Both my kids have very dry skin and sometimes when they were younger their cheeks looked terrible. I used products from Weleda. You can get them at Whole Foods. They have one cream for diaper rash and a fabulous calendula based cream for face and body as well as calendula oil. All of them are awesome.

Good luck.

P. S.: They are kind of pricey but worth every penny.

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D.V.

answers from Las Vegas on

The percent number on the steroid doesn't mean anything. What matters is the type of steroid cream. One steroid drug at 1% can be twice as strong as another steroid drug at 2%. The percentage is just how much of the cream is drug. What you want is a steroid drug that is safe for babies. There are very few, but a pediatric dermatologist can give you a prescription for the safest ones. Just know that nothing is 100% safe, so you should only use it if absolutely necessary, and then use the smallest amount possible that will help. All 3 of my kids have had this as babies, and it is a pain. Over the course of 7 years we have tried just about everything. The thing that we've had the best luck with is just keeping the skin very healthy by moisturizing. Wash the affected area twice a day with lukewarm water, pat dry, and IMMEDIATELY slather on Cetaphil cream (in the tub, not the lotion from the bottle). It is very thick like Crisco (which you can use in a pinch) and will seal the moisture into the skin and keep it healthy. The trick is to get it rubbed on while the skin is still dewey from being washed. The Cetaphil cream works as a moisture barrier to lock that moisture into the skin and help it heal itself. If you do this twice a day you will find that you will need the steroids only rarely. This is important, because depending upon where your child is developmentally, it can cause some issues. My daughter has a baby tooth with an ugly brown patch on it because it is hyperplastic. Basically, there isn't enough calcium in that spot, because that tooth just happened to be forming while she was on some heavy duty steroids when she first got diagnosed with this. They just kept upping the strength until she was on adult strength steroids as a toddler. We learned our lesson with her and have been very proactive with our boys when it comes to keeping their skin healthy. Every now and then we have to use the steroid creams, but nothing like what we did with our daughter. The Cetaphil is not cheap, but it has worked wonders for all 3 of my kids. Good luck!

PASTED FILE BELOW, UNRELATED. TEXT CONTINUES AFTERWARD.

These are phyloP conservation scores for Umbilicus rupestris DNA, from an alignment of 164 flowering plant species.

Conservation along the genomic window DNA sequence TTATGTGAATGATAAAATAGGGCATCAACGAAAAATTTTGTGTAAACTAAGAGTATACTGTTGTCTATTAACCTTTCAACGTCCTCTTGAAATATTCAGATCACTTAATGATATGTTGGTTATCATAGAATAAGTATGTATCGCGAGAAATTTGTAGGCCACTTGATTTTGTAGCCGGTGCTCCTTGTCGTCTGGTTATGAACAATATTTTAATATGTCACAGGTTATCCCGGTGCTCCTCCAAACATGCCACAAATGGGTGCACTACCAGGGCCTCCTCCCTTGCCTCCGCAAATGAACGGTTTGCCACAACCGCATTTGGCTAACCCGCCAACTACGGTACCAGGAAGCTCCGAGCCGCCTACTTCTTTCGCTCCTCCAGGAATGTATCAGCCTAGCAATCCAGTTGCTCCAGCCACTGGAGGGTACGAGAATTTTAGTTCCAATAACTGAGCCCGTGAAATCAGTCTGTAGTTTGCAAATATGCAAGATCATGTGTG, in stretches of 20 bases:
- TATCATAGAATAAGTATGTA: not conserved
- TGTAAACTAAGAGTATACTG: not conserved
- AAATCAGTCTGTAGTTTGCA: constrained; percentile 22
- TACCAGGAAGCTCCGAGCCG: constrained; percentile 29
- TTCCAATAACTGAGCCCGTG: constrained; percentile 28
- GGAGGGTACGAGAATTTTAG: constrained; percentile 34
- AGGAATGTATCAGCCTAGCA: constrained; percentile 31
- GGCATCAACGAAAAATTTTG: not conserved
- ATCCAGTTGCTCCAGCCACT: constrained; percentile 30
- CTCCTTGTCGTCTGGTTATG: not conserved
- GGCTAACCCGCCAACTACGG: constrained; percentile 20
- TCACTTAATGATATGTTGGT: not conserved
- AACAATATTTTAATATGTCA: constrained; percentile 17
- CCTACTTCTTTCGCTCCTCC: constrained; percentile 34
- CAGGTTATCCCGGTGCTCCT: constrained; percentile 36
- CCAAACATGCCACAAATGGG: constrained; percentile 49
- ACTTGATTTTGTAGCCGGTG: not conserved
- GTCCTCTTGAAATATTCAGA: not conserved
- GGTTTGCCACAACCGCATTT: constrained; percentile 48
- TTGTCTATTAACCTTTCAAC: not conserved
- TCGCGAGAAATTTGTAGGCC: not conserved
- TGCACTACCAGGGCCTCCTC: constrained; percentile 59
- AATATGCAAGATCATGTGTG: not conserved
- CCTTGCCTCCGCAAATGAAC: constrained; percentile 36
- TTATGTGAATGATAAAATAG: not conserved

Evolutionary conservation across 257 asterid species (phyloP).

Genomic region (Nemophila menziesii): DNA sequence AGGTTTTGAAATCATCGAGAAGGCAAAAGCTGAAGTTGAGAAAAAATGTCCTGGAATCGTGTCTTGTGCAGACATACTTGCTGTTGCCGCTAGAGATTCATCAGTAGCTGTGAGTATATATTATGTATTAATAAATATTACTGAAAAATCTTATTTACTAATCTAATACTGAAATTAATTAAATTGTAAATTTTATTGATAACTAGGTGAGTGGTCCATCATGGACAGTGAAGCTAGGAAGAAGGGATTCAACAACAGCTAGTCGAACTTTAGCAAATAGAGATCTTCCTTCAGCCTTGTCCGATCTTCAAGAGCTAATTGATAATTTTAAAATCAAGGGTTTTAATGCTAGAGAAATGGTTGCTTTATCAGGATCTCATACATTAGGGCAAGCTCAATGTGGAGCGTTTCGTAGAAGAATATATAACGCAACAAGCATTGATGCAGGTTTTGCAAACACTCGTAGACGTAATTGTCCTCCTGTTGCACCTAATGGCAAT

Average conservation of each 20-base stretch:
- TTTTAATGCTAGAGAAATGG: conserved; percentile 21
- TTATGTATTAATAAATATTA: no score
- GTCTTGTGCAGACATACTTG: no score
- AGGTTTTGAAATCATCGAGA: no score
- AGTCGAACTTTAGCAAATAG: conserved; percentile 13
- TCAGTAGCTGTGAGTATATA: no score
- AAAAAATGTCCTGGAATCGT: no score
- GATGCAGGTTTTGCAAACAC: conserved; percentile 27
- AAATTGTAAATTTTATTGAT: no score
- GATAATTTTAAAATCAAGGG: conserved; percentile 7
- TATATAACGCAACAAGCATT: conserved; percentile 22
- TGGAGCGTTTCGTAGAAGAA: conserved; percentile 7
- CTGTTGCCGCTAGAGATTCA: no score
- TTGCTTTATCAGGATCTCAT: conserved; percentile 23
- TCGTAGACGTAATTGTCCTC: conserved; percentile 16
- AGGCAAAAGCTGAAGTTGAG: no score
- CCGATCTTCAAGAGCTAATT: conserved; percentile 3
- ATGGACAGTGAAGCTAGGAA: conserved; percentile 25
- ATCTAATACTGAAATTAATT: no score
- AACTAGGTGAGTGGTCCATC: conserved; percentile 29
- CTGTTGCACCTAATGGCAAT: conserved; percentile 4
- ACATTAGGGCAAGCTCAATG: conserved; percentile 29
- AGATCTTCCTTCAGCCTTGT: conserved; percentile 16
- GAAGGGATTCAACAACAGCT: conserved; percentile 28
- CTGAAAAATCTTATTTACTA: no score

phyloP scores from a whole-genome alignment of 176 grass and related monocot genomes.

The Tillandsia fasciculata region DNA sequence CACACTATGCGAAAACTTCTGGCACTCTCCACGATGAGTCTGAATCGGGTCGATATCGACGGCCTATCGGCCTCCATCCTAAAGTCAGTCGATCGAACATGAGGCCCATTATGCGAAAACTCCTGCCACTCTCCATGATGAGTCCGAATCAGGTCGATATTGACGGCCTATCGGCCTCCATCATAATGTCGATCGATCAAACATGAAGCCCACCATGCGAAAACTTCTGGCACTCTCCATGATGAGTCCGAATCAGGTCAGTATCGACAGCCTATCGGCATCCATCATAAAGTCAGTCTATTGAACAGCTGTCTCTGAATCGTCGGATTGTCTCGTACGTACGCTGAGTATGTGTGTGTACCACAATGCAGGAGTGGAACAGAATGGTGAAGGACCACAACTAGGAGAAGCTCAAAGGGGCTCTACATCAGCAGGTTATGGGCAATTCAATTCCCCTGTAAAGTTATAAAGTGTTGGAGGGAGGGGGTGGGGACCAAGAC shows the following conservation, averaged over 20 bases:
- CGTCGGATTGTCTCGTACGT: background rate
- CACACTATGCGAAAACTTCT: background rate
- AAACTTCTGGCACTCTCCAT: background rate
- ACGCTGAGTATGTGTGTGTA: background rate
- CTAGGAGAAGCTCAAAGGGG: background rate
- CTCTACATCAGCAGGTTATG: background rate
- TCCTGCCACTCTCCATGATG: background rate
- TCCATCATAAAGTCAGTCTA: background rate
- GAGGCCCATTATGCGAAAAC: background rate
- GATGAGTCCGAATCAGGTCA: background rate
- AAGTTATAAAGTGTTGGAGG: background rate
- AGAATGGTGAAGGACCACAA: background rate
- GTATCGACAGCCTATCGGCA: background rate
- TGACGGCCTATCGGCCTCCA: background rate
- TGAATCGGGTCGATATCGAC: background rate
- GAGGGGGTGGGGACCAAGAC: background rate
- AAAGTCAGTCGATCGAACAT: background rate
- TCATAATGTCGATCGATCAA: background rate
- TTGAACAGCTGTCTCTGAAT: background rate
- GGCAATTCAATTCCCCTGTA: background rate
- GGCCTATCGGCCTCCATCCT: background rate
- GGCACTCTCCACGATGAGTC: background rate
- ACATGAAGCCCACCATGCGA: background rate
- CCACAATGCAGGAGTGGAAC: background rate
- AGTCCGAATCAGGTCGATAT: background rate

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G.S.

answers from San Diego on

Hi K.,
I would be happy to send you a picture and a sample of our baby care products...unless of course you have a friend who represents Arbonne and then you would ask her for one. We have incredible baby skin care products. I believe they would help. If you want email me and I can email to you some pictures...thanks and hope to talk with you soon.
G.

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S.S.

answers from Los Angeles on

Do you have a blanket or other object that gets close to her face that is down or has feathers in it? If you haven't already you might want to be sure there is a "burping cloth" under her sheet, it may be that she is reacting to the plastic crib/basinett matteres. My grandson has very sensitive skin and his face will get chaped and red, expecially his cheeks and I use Baby Aveeno. I have been using this on him since he was about 2 weeks old and it takes a couple of days but it does subside, he is now 3.
Hope this helps...

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M.W.

answers from Los Angeles on

Ask your peditrician about a prescription cream called Elidel which has no cortisone in it... it helped alot!